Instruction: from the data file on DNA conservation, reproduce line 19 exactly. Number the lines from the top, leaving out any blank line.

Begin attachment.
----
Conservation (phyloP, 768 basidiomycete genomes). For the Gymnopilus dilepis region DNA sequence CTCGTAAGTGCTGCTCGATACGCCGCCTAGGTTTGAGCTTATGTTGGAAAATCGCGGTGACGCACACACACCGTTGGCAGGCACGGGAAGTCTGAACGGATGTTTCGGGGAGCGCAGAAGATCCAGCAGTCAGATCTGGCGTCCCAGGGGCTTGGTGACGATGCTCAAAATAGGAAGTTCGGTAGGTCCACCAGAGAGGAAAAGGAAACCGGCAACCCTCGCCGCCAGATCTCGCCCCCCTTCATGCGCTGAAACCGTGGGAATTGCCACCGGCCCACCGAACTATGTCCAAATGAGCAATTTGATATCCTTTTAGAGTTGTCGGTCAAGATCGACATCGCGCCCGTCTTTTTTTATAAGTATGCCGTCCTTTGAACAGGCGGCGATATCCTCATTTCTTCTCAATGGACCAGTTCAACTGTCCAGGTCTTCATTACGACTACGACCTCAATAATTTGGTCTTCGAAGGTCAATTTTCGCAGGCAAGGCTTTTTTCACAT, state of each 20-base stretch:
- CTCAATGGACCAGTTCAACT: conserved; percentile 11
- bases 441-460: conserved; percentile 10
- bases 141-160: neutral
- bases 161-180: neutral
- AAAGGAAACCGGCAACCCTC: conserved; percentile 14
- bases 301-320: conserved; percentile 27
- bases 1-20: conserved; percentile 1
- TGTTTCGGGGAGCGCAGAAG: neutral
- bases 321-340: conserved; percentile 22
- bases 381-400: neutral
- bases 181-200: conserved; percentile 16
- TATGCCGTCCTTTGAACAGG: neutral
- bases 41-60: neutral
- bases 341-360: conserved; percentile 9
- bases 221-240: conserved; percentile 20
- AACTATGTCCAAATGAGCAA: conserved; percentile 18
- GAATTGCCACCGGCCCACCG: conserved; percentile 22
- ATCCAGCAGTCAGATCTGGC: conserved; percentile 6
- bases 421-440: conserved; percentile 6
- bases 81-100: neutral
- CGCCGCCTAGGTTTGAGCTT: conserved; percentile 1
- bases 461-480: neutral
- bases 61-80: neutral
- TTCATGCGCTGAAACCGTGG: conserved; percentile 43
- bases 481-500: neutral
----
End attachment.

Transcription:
- ATCCAGCAGTCAGATCTGGC: conserved; percentile 6